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Cruise Ship Review
Oriana
By
Mark Thomas


I have followed the progress of the Oriana from when she was 'project Gemini' in the late 80s through to sailing on her maiden voyage in 1995. We sailed with her again last year on an 18 night spin from Southampton to Yalta and back.

My feedback is based on an individual brought up on P&O cruises from a tender age (!) To date my experience outside of 'UK cruising' is limited to Crown Princess and Queen Elizabeth 2.

I am only a passenger - infact (sadly) my work is about as far removed from shipping as you can get. The first hand experience I refer to is that I was fortunate enough to be taken to areas of the ship normally off limits to passengers. All of my other information is from press releases, P&O updates that were mailed to passengers during the build, and discussions with the ships company whilst on cruises. I also have around 8 hours of video footage, 4 produced by P&O and pitched at passenger level. A further 4hrs is a detailed documentary regarding the design and build that was screened here in the UK. The latter contains some wonderful shots of her leaving the yard at Meyers for a 30 mile passage down the R Ems to the sea. Rail bridges and power lines were dismantled for her to pass!!

Certainly for a well informed passenger Oriana exceeded our expectations. Futhermore, albeit a generalisation, the same is true of the majority of passengers that we have met over the 32 days we have spent on board since her introduction to service.

The layout of the ship in terms of public rooms works well. It is a feature of Canberra that is a 'hangover' from her 2 class days. It is something that P&Os UK clients have got used to, and maybe therefore has become the preference. Greater variety may also be driven by the fact that the preference on this side of the pond is for longer cruises. I guess the average P&O Southampton departure is around 14 nights with several 18, 21 etc night voyages thrown in. Our favorite bar is Andersons. Intreresting that we are seeing a similar style of bar in subsequent new builds from Meyers for Celebrity Cruises.

Main lounge to Disco

The Pacific Lounge generally plays live music into the night. I understand that consideration is being given to installing a bar (in addition to steward service). This is one room that has not been a huge success. Personally I think that the long rows of 'booth' style seating is the cause. Does not make it easy to locate people when entering and it is an effort to get past others to reach the dance floor. I think that some changes will take place to closer replicate Canberra's Neptunes night club.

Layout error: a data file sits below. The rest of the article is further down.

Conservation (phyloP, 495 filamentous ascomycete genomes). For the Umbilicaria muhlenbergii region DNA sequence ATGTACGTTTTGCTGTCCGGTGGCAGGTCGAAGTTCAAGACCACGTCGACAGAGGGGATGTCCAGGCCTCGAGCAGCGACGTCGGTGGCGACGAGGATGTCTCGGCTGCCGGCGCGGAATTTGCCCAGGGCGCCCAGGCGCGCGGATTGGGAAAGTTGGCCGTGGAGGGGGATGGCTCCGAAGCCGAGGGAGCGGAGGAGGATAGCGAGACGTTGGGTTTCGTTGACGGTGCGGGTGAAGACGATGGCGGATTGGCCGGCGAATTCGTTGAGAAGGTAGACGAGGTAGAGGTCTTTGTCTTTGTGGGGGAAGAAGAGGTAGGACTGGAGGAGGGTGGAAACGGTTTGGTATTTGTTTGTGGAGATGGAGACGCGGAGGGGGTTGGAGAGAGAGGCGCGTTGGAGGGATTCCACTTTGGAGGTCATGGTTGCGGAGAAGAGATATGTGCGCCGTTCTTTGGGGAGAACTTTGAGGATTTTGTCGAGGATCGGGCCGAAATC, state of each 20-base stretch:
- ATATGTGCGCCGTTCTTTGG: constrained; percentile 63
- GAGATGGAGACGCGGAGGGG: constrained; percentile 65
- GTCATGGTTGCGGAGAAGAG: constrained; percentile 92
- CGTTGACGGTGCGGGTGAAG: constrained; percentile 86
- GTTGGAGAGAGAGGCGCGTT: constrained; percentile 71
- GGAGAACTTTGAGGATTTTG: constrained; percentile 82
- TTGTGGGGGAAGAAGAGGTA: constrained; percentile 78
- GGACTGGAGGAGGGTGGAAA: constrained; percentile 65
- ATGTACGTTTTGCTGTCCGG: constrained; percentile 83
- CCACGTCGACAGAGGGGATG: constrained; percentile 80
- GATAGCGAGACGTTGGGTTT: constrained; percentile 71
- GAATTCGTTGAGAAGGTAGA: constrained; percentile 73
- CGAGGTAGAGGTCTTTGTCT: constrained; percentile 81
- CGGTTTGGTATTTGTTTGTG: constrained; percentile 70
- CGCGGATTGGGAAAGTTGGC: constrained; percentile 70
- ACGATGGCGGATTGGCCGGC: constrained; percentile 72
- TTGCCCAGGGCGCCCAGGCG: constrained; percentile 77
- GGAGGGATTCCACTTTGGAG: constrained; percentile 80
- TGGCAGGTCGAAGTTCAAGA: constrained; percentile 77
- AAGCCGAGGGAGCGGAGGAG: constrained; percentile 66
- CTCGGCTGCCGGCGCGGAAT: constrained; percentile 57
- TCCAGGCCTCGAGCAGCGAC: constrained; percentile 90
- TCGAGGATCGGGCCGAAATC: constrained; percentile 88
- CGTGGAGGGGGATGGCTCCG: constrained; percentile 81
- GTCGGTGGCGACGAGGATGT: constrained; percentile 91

Harlequins is very popular into the small hours with DJ and disco.

Classical Concerts

These are held in the Curzon room. Very popular and packed out with the 'more mature' passengers. Meyers installed a whacky sound system with mics hidden in the crystal lights that will emulate the acoustics of a cathedral if required. Despite the seating being increased from the normal 140 for concerts my experience is you have to arrive early.

Library and Writing room

They are superb in appointment and yes we used them. Not sure how much reading gets done in those huge armchairs, looked more like sleeping to me!

Theatre

Again I think we have now seen subsequent Meyer builds follow a similar layout. Seating for 664, orchestra pit, no obstructions to sight lines etc. Must be quite a challenge to put such a large two deck high area with no supports into the ship. No drinks are served in this room.

 

Atrium

Big by our standards you know!!

Conservatory

I know from friends closely involved with the ship that they have been a little caught out by the popularity of this area. We thought that having two lines to each area (Salad and hot food) was a good plan - many of our fellow passengers seem to struggle to work it out. Sadly our fellow countrymen seemed determined to make a queue even if one is not needed!!!

Wait Staff

The dining room staff on Canberra, Oriana and Victoria are Indian mainly drawn from Goa. Menus are of course quite different from the Princess operation. A tradition that we enjoy is the curry dish that is always an option at lunch times.

Early Vibration Problems

Technically speaking, I am only aware of modifications to props. Her trials were extended and the ship was 8 days late arriving in Southampton as a result of attempts to fix a vibration problem. My understanding is that changes were made to the props and extra stiffening made to the structure aft particualarly in the Oriental restauarant. As someone who had looked forward to the maiden voyage for many years I was a little worried!